Plano, Texas-based Collaborative Imaging, a radiologist-owned alliance with more than 400 radiologists, has brought Greg Floyd on board as its new chief information security officer.

Floyd brings more than 30 years of broad enterprise-level information technology experience to the Collaborative Imaging team. Throughout Floyd’s career, he’s helped develop data center strategies and worked to leverage technology that enables many business processes across industries including medical, banking, manufacturing, and hospitality. During his career, he has witnessed the evolution of how technology can support business and society, and he appreciates the commonalities among industry technology solutions.

Floyd looks forward to focusing on IT technology security and bringing wide industry experience to a very dynamic solution in the radiology field. He aims to help create many technology frameworks for the organization to continue fostering growth while ensuring technology and solutions are secure.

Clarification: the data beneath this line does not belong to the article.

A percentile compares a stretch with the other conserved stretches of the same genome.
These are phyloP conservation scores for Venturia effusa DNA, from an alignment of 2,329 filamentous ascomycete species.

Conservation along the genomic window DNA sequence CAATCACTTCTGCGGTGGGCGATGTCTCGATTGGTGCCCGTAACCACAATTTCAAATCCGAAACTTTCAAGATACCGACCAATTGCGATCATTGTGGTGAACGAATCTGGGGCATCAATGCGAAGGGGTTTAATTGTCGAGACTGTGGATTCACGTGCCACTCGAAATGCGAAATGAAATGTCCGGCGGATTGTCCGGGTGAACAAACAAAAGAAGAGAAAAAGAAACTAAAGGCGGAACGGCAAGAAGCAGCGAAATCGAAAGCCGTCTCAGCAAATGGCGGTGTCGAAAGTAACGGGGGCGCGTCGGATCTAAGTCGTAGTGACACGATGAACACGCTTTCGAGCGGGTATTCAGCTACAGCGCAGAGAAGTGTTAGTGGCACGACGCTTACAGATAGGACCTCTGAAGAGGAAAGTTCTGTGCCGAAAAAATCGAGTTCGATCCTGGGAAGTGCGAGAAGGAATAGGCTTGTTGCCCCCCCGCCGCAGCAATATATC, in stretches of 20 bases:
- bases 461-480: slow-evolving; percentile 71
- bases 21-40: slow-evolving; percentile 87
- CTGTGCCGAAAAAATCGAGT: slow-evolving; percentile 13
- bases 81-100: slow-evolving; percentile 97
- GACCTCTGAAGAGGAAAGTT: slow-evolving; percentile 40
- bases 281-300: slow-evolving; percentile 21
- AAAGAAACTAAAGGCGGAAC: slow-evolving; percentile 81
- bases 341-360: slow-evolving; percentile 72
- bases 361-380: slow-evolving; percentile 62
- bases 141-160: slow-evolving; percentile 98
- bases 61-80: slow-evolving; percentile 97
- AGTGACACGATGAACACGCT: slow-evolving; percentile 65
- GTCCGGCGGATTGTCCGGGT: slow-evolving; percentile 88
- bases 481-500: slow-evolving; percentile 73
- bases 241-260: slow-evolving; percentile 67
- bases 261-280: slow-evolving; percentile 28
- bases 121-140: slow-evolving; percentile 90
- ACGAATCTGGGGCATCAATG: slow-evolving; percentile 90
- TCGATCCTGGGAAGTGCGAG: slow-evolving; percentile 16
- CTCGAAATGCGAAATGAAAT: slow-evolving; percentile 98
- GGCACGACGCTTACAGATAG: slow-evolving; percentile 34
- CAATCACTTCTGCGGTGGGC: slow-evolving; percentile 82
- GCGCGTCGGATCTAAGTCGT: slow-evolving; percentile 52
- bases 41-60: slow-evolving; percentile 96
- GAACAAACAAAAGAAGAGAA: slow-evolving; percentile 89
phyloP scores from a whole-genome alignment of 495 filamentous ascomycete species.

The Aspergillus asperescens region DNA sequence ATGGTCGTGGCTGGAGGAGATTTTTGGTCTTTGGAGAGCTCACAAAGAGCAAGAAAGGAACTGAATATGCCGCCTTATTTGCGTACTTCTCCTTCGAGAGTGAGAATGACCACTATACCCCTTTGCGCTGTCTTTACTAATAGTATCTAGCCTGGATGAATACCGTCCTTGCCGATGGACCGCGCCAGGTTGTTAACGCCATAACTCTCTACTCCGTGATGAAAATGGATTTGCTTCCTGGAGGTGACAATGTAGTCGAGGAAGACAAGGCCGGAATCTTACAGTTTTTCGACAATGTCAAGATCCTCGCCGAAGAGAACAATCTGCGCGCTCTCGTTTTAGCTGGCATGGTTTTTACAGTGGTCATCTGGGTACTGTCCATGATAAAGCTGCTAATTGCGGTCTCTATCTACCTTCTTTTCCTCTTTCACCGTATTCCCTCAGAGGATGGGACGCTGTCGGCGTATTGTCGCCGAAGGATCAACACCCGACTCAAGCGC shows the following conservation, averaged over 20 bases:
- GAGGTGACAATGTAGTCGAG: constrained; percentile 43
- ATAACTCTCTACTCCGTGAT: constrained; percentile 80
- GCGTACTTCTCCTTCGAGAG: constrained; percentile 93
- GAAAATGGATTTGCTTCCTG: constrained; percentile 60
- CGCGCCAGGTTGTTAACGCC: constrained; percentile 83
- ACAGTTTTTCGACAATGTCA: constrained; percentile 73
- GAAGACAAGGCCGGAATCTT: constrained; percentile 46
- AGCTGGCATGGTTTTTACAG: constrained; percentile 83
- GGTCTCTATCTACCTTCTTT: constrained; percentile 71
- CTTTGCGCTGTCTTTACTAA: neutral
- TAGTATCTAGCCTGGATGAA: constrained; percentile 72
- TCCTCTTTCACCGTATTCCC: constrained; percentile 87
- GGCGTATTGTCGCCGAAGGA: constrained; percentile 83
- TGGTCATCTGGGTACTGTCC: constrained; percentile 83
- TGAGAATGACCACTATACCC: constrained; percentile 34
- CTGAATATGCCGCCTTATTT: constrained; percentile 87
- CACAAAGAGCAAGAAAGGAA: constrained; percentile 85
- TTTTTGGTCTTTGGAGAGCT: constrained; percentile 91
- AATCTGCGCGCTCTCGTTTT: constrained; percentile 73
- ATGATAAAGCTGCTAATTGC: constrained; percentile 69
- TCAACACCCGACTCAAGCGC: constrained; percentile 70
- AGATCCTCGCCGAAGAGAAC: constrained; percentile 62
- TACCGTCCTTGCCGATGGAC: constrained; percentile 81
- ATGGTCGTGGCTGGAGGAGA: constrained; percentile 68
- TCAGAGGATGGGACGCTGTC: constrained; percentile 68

“Greg’s wide breadth of IT knowledge will serve as a huge asset to our team,” says Dhruv Chopra, CEO of Collaborative Imaging. “His enterprise architecture experience means he understands how technology is used from cradle to grave. He will play a key role in our company’s security and success, and we are thrilled to welcome him to the team.”

As chief information security officer, Floyd will be responsible for maintaining Collaborative Imaging’s vision and strategy to ensure information assets and technologies are protected and comply with government regulations. He will be a key part of the leadership team and will play a crucial role in the success of the company and the technology security of its physician partners.

“I joined Collaborative Imaging because it’s exciting to see a young organization recognized for its innovation and service development in radiology,” says Floyd. “I’m excited to join these technology professionals who provide tools for their clients that help to make their job much more efficient and effective.”

For more information, visit Collaborative Imaging